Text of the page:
Easily grown in average, medium, well-drained soil in full sun. Prefers full sun, fertile soils and cool, humid climates. Tolerant of a wide range of soil conditions. Intolerant of many air pollutants such as sulfur dioxide and ozone.
Eastern white pine is a rapid-growing, long-lived, needled evergreen tree that is native to the northeastern United States and Canada (State tree of Maine and Michigan). Although pyramidal in its early years, it matures to a broad oval habit with an irregular crown. Typically grows 50-80' in cultivation, but will grow to 100' tall in the wild, with records existing to over 200'. Landscape size and shape can be controlled through pruning, however, to the extent that white pine may be sheared and grown as a hedge. Bluish green needles (to 5" long) are soft to the touch and appear in bundles of five. Cylindrical, brown cones ( 4-8" long) are usually not produced until 5-10 years. An important timber tree (perhaps more so in the 18th and 19th centuries than now) which was and is valued for its lightweight, straight-grained wood (orange heartwood and white sapwood).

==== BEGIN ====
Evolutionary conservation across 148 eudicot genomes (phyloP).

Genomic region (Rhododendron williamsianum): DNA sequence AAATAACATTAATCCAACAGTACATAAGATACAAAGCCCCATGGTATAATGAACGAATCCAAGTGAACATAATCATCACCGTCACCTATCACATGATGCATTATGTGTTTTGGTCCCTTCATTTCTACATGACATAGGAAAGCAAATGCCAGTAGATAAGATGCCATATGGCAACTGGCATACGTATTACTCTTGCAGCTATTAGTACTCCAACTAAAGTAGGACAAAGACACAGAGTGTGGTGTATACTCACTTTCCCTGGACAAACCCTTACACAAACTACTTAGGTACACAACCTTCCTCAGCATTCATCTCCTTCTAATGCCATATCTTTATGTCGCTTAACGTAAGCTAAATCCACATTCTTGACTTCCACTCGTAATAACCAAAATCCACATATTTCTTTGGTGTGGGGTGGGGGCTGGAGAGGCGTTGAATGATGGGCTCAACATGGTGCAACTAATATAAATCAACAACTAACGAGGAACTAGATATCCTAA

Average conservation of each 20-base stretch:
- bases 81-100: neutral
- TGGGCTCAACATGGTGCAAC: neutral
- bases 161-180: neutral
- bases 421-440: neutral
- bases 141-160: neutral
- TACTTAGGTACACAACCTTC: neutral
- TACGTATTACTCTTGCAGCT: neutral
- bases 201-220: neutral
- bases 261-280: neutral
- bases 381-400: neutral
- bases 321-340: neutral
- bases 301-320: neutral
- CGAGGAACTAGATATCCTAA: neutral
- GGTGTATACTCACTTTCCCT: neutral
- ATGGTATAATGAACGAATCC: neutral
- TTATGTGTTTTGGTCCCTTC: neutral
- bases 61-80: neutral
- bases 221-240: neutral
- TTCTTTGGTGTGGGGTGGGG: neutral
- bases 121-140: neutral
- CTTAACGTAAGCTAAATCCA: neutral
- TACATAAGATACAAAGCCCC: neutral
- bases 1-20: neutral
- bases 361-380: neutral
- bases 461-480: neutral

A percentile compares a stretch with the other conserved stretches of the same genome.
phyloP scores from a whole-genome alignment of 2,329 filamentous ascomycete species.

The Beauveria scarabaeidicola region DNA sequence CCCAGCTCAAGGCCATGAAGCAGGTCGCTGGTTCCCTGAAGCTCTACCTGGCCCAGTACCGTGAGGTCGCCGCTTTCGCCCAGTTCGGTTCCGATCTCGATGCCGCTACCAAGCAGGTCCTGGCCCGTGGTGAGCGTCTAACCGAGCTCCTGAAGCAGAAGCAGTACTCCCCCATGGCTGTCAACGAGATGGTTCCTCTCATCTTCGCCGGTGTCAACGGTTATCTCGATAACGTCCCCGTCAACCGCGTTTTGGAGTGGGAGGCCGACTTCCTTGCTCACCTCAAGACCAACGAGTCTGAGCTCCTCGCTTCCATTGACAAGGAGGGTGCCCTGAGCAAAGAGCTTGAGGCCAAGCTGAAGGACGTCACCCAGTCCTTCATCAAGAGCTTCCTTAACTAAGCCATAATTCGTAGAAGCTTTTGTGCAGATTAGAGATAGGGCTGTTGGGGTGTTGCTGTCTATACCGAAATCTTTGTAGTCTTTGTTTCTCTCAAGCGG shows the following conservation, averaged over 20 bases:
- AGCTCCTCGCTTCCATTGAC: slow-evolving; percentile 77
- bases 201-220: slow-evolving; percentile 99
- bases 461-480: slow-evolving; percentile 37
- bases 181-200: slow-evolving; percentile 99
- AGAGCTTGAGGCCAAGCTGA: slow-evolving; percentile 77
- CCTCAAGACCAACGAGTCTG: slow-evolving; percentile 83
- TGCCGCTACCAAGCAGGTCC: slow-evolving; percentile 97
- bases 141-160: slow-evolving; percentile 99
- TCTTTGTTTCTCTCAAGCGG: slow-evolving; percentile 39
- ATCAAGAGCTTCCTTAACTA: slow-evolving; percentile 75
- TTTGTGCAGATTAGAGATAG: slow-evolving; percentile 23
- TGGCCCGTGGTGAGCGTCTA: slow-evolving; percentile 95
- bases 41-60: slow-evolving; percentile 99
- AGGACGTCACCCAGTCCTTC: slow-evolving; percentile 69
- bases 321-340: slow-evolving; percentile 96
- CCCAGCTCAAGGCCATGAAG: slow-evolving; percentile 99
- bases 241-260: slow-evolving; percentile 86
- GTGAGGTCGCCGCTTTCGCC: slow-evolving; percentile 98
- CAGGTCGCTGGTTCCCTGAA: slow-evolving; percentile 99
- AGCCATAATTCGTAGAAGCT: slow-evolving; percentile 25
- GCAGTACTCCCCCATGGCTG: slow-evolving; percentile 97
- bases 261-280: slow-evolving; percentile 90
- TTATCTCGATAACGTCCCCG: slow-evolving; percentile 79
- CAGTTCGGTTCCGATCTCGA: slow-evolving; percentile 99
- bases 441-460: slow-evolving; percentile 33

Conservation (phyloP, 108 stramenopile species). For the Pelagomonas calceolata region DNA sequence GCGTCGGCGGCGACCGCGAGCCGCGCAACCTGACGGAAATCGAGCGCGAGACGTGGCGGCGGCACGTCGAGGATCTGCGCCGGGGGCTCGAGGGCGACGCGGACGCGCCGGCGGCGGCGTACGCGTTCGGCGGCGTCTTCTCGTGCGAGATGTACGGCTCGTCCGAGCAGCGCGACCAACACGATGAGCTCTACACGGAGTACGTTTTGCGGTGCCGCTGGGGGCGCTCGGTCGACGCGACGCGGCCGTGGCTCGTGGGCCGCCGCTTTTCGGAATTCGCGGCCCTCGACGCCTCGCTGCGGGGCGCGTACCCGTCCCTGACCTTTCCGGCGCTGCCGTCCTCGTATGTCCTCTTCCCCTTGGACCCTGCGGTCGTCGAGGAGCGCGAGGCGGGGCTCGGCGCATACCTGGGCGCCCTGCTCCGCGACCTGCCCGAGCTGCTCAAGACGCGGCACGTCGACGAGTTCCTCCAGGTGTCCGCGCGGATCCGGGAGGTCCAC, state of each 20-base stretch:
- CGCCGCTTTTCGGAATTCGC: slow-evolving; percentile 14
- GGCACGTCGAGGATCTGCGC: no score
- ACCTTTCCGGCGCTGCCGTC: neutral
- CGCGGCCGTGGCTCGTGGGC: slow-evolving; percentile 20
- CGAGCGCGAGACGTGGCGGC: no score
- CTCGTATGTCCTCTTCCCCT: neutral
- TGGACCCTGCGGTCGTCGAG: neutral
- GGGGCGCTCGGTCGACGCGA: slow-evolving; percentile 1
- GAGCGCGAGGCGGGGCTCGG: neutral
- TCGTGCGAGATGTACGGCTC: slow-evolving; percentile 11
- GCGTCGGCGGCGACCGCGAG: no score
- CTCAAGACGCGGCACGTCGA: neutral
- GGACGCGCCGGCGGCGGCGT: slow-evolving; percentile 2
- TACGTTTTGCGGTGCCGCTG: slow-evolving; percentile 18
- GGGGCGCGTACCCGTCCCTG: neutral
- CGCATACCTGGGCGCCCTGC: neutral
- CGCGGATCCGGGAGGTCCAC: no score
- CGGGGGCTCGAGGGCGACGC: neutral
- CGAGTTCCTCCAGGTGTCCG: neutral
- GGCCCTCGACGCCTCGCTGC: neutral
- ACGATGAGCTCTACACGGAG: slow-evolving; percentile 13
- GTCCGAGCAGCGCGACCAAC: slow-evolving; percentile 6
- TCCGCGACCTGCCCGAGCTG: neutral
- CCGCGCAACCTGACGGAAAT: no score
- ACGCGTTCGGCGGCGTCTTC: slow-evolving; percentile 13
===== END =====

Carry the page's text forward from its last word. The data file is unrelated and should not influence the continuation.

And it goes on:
Generally a low-maintenance tree. Some susceptibility to white pine blister rust which is a bark disease that is usually fatal. Species of Ribes (e.g., currants or gooseberries) are the alternate host for white pine blister rust and may be considered as candidates for elimination in areas where white pines are under attack. White pine blister rust is not considered to be a problem in Missouri however. Also some susceptibility to white pine weevil which is an insect pest that attacks terminal shoots thus damaging the shape of the tree.
An excellent specimen tree for lawns or parks. Site in areas with adequate space to accommodate future growth. May be planted as a hedge, however, with regular shearing to control growth and shape.